Imagine that the TV's brightness control has been carefully set such that a 0-IRE input signal produces the least amount of luminance the TV is capable of producing, and a 1-IRE input signal produces just enough more luminance to show up with a higher degree of visible lightness in a pitch-black room. You can then, in principle, measure the TV screen's luminance output at various signal levels from 0 IRE to 100 IRE and plot the luminance figures against the input levels on log-log axes. The slope of the resulting plot is, let us say, 2.5, which means that the TV is operating at gamma 2.5.

Now, imagine turning up the brightness control. Every luminance figure at every IRE level of input will go up ... but the ones at lower IRE levels will go up more than the ones at higher IRE levels. At 100 IRE, there will be no change in luminance whatsoever. In effect the log-log plot, while remaining a straight line, swings upward. It pivots clockwise around its rightmost end point at 100 IRE.

It therefore has a shallower slope. Instead of 2.5, the slope might (depending on how far the brightness control is turned up) drop to about 2.3 — which means that the TV is now operating at a gamma figure of 2.3.

If, on the other hand, you imagine turning down the brightness control below its carefully chosen optimum, the log-log plot pivots in the other (i.e., counterclockwise) direction; it takes on a steeper slope; the TV's operating gamma goes up to, say, 2.7.

If you turn the brightness control up from its optimum setting, furthermore, deep blacks will be rendered as dark grays, while if you turn brightness down, low-level video information will be rendered no different than black. Shadow detail will be "swallowed," in other words. In addition to affecting a TV's operating gamma, misadjusted brightness can have other deleterious effects on the image you see.

So changes to a TV's brightness control can alter its operating gamma (as I'll call it) in either direction away from its nominal gamma.

Whether operating or nominal, gamma is important. It not only affects image contrast — how deep and pervasive its shadows and darker elements appear to be — it also affects overall image brightness as well as the hue and saturation of various colors.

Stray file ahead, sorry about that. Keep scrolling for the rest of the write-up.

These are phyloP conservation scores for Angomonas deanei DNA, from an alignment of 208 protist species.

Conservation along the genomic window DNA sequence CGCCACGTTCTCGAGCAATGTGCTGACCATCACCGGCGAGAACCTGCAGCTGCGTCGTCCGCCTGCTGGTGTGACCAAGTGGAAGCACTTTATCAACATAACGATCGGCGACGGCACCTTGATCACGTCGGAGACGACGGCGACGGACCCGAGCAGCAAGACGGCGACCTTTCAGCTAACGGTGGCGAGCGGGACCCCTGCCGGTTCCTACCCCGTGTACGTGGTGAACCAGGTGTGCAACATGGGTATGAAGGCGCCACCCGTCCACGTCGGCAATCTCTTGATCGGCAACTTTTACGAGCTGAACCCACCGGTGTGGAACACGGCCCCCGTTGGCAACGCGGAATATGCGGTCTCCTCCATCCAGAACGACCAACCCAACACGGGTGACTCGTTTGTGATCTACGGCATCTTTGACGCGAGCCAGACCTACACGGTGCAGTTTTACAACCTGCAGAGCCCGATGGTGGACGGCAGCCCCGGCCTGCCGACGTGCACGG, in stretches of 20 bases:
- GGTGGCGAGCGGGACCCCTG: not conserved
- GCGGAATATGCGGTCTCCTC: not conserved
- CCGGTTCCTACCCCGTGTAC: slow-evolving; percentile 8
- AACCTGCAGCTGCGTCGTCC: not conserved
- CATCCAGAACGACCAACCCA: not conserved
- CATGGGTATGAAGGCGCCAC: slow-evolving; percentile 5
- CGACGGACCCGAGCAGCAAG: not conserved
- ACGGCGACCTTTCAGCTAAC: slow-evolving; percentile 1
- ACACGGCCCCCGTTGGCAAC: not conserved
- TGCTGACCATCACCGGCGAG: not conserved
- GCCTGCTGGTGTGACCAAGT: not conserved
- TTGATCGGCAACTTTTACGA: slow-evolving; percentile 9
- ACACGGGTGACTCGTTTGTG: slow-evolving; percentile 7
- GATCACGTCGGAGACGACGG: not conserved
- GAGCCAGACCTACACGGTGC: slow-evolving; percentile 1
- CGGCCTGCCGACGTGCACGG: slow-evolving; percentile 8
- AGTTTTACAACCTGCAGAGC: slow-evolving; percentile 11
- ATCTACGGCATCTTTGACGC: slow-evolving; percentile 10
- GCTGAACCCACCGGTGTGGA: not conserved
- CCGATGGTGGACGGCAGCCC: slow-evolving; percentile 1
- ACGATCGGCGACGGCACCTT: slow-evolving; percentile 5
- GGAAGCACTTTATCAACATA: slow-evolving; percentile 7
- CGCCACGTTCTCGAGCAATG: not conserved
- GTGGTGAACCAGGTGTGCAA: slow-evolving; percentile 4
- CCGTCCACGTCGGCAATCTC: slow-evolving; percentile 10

We have already seen that an increase to gamma makes every input video signal level between 0 IRE and 100 IRE appear on screen with less luminance. Everything on the screen appears darker and dimmer — though the effect is greater, the lower the original input signal level. Since most people say they prefer a "brighter" picture, TVs often are designed to operate at a gamma that is lower than they really "ought" to.

At first it seems odd to note that gamma affects colors, when it seems to be more of a black-and-white thing. But any color other than pure red, green, and blue at maximum saturation levels (100 IRE) is indeed affected by gamma.

For example, if a certain color of brown is to be represented, it may (let's say) be made of red at 100 IRE and green at 50 IRE, with blue entirely absent. (This analysis is adapted from Dr. Raymond Soneira's article, "Display Technology Shootout: Part II — Gray Scale and Color Accuracy," in the October 2004 issue of Widescreen Review. This article is available online in PDF form here. Dr. Soneira is the president of DisplayMate Technologies. His article can be accessed directly as a web page here.) The 100-IRE red won't be affected by gamma, but the 50-IRE green will.

If gamma is relatively high, 50 IRE green will be reproduced at the TV screen with lower luminance than if gamma is relatively low. As a result, the hue of brown will appear redder (because green contributes less) at higher gamma and less red (because green contributes more) at lower gamma.

Next, imagine replacing some of the red in the input signal with blue: say, a brown that is 75 IRE red, 50 IRE green, and 25 IRE blue. Now, because all three color primaries are represented, the brown is no longer a fully saturated one. Instead, the 25 IRE of blue combines, in effect, with 25 IRE of the red signal and 25 IRE of the green signal to make a shade of gray.

That leaves 50 IRE of red and 25 IRE of green. Both of these will be affected by gamma, but the latter (because lower in signal level) will be affected more. Just as before, gamma differences will change the hue of brown.

But this time, gamma will also affect the luminance of the shade of gray produced by the combining of 25 IRE worth of red, green, and blue signal. If gamma is relatively high, this gray will have relatively low luminance, and the brown will appear on screen purer and more saturated. If gamma is relatively low, the brown will appear less pure and take on more of a pastel shade.

So gamma affects the hue of all colors (not just brown) that mix two or three primaries together in different proportions. It also affects the saturation of all colors that mix all three primaries together in different proportions.